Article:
“If you look far enough beyond your adversities you will always find something to believe in; something to be proud of.”~Taino Proverb~
“The good spirit Yocahú Bagua Maracoti reigned on the sacred mountain of Yuké, protecting the land of Borikén (Puerto Rico) and the Greater Antilles.” -Taino Belief-
Taino Dona Varin Cheverez, from the town Morovis in Puerto Rico.
The Taínos were pre-Columbian inhabitants of the Bahamas, Greater Antilles, and the northern Lesser Antilles. It is thought that the seafaring Taínos are relatives of the Arawak people of South America. The Taíno language is a member of the Arawakan language family, which ranges from South America across the Caribbean. At the time of Columbus’s arrival in 1492, there were five Taíno chiefdoms and territories on Hispaniola (modern day Haiti and Dominican Republic), each led by a principal Cacique (chieftain), to whom tribute was paid.
Puerto Rico, also, was divided into chiefdoms. As the hereditary head chief of Taíno tribes, the cacique was paid significant tribute. At the time of the Spanish conquest, the largest Taíno population centers may have contained over 3,000 people each. The Taínos were historically enemies of the neighboring Carib tribes, another group with origins in South America who lived principally in the Lesser Antilles. The relationship between the two groups has been the subject of much study. For much of the 15th century, the Taíno tribe was being driven to the northeast in the Caribbean (out of what is now South America) because of raids by Caribs. Many Carib women spoke Taíno because of the large number of female Taíno captives among them. By the 18th century, Taíno society had been devastated by introduced diseases such as smallpox, as well as other problems like intermarriages and forced assimilation into the plantation economy that Spain imposed in its Caribbean colonies, with its subsequent importation of African slave workers.
The first recorded smallpox outbreak in Hispaniola occurred in December 1518 or January 1519. It is argued that there was substantial mestizaje (racial and cultural mixing) as well as several Indian pueblos that survived into the 19th century in Cuba. The Spaniards who first arrived in the Bahamas, Cuba, and Hispaniola in 1492, and later in Puerto Rico, did not bring women. They took Taíno women for their wives, which resulted in mestizo children.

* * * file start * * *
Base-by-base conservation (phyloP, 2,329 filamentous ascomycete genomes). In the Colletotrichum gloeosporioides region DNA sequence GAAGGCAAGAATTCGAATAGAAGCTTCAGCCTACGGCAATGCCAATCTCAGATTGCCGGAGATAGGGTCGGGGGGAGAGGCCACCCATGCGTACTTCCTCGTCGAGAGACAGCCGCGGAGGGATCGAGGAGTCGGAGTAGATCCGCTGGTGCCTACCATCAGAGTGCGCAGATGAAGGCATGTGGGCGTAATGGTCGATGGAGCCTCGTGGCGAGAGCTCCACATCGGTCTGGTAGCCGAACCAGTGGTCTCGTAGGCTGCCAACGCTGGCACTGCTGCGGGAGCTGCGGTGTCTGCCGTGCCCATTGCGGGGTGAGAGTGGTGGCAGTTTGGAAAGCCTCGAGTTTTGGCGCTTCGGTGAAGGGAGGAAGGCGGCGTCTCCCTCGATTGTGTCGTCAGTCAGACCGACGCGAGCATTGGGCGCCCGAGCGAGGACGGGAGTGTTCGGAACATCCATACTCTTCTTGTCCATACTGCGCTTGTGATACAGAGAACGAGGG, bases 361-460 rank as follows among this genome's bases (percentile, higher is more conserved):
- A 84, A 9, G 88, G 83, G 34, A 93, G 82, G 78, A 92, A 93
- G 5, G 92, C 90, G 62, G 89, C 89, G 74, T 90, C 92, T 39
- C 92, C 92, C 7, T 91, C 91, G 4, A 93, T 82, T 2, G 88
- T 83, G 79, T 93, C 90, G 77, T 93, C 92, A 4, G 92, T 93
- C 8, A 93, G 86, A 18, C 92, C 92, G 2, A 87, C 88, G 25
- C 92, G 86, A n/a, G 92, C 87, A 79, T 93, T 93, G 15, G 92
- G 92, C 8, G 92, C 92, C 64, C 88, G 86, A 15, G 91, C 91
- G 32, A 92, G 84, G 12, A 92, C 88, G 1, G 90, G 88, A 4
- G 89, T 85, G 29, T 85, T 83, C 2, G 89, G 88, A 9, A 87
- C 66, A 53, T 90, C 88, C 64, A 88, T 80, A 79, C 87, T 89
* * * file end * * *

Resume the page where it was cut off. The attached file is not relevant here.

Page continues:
Taíno society was divided into two classes: naborias (commoners) and nitaínos (nobles). These were governed by chiefs known as caciques (who were either male or female), who were advised by priests/healers known as bohiques. Bohiques were extolled for their healing powers and ability to speak with gods and as a result, they granted Taínos permission to engage in important tasks. Taínos lived in a matrilineal society. When a male heir was not present the inheritance or succession would go to the eldest child (son or daughter) of the deceased’s sister.
The Taínos had avunculocal post-marital residence meaning a newly married couple lived in the household of the maternal uncle. The Taínos were very experienced in agriculture and lived a mainly agrarian lifestyle but also fished and hunted. A frequently worn hair style featured bangs in front and longer hair in back. They sometimes wore gold jewelry, paint, and/or shells. Taíno men sometimes wore short skirts. Taíno women wore a similar garment (nagua) after marriage. Some Taíno practiced polygamy. Men, and sometimes women, might have two or three spouses, and it was noted that some caciques would even marry as many as 30 wives.